Background: Biologically appropriate raw food (BARF) diet is becoming more and more popular among pet owners in Europe. However, there are documented microbiological risks associated with raw feeding, and this study aimed to determine the presence of human pathogens in commercially frozen BARF products sold in Italy. Methods: Salmonella species, Escherichia coli O157:H7, Listeria monocytogenes and Campylobacter species were identified. The general microbiological quality of BARF products and hygiene were also evaluated. Sample size was limited and therefore the study may not be representative of a larger sample. Results: None of the tested samples showed total bacterial count (TBC) higher than the limit set to consider a sample unacceptable. However, 14 out of 21 samples showed TBC higher than the limit set to consider a sample marginally acceptable. A high percentage of samples were contaminated by the aforementioned pathogens, highlighting the need for pet owners to be aware of the risks of this feeding strategy both to themselves and to their pets. Conclusions: Considering that BARF diet meals can be prepared at home using the hands, as well as tools and spaces that could be shared, guidelines on safer handling of these pet food products should be recommended by veterinarians and nutritionists.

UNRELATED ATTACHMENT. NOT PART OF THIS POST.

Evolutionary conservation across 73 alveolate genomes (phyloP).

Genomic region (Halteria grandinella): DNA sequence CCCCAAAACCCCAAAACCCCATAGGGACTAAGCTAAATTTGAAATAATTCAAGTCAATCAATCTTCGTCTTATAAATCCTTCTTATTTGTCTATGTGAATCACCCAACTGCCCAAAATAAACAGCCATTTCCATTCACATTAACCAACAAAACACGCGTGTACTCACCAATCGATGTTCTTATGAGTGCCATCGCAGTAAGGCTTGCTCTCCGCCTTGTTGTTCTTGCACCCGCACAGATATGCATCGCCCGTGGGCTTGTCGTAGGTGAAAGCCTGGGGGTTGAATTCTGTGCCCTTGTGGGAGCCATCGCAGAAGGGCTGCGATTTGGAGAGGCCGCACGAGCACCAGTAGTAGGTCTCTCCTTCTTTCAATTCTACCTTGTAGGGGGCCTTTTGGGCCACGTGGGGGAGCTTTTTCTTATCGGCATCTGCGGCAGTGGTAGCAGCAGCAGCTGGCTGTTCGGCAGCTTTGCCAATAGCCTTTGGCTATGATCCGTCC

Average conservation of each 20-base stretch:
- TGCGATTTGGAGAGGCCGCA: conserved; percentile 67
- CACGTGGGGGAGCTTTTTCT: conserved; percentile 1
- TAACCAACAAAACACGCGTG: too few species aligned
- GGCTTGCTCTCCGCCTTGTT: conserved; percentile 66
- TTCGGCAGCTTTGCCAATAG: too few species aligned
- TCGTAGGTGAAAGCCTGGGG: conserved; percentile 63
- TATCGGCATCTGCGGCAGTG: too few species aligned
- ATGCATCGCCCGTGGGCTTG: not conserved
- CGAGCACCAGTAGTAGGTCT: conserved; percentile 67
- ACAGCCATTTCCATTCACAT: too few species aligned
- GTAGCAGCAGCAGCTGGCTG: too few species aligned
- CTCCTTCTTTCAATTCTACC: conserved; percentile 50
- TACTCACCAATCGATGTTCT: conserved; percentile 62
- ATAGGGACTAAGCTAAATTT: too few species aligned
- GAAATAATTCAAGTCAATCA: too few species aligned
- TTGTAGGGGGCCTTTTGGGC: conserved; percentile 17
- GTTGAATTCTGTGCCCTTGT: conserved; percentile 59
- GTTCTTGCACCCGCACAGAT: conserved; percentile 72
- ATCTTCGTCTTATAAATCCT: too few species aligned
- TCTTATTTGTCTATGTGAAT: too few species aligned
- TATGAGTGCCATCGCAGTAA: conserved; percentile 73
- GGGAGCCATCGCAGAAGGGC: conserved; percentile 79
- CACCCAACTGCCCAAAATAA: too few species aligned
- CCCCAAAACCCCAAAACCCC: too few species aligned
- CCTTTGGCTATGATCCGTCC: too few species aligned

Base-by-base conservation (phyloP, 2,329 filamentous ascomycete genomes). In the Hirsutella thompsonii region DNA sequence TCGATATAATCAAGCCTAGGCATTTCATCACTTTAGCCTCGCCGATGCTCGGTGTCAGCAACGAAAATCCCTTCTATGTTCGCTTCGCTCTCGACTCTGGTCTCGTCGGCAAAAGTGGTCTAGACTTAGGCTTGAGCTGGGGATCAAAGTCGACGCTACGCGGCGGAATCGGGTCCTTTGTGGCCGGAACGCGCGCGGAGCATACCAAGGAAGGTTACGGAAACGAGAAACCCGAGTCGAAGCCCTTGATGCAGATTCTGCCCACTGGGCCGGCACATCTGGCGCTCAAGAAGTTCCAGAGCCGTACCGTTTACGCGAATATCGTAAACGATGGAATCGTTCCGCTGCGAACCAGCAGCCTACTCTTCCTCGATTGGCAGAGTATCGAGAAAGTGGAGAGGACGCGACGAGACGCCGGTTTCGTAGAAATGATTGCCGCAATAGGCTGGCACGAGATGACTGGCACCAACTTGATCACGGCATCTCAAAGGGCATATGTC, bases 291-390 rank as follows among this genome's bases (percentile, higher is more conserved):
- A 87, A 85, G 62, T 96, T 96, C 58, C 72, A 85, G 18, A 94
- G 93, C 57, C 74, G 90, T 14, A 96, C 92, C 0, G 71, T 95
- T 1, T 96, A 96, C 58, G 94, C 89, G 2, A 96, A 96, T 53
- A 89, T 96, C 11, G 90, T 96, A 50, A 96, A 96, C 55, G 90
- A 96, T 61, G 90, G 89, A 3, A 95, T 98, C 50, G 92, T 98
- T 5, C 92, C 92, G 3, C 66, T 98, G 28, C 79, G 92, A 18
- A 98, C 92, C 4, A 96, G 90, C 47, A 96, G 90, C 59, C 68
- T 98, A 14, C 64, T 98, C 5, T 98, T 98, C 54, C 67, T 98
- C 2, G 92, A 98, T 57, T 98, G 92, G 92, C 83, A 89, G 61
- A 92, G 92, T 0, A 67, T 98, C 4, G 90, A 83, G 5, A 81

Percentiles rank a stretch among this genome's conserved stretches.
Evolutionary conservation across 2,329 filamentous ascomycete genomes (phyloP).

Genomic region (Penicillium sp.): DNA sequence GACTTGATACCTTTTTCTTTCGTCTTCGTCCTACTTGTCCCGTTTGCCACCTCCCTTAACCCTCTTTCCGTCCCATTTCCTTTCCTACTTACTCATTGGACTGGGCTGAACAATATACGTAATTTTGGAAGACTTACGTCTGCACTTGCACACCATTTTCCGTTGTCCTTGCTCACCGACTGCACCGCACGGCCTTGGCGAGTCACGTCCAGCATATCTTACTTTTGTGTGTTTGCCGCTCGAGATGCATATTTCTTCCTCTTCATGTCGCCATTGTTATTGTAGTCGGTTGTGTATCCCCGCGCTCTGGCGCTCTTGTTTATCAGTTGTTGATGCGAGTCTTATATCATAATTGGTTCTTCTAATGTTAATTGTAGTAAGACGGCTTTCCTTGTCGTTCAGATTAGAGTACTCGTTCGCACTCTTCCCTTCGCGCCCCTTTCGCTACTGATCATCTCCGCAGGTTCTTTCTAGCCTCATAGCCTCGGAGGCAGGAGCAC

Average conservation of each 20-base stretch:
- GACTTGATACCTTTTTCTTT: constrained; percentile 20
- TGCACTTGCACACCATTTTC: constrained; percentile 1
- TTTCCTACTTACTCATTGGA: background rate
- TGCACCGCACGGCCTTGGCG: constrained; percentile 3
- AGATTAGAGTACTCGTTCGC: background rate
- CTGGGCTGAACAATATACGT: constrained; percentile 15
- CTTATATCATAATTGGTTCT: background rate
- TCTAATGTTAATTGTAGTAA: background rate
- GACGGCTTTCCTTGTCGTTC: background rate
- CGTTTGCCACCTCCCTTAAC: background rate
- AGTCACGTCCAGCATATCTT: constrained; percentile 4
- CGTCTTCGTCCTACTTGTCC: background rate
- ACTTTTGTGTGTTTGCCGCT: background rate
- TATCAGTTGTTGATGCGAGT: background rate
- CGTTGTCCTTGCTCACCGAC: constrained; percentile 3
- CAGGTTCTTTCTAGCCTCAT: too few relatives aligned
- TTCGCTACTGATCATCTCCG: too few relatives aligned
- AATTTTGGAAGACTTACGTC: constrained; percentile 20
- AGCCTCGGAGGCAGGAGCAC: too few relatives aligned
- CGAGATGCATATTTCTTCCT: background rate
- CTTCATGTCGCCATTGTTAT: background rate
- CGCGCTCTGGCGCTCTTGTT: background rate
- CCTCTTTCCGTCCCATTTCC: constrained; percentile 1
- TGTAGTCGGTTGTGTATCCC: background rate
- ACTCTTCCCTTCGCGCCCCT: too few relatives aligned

Evaluating the presence of human pathogens in commercially frozen, biologically appropriate raw pet food sold in Italy / Bottari, B.; Bancalari, E.; Barera, A.; Ghidini, S.; Gatti, M.. - In: VETERINARY RECORD. - ISSN 0042-4900. - 187:7(2020), pp. 50-55. [10.1136/vr.105893]
|Appare nelle tipologie:||1.1 Articolo su rivista|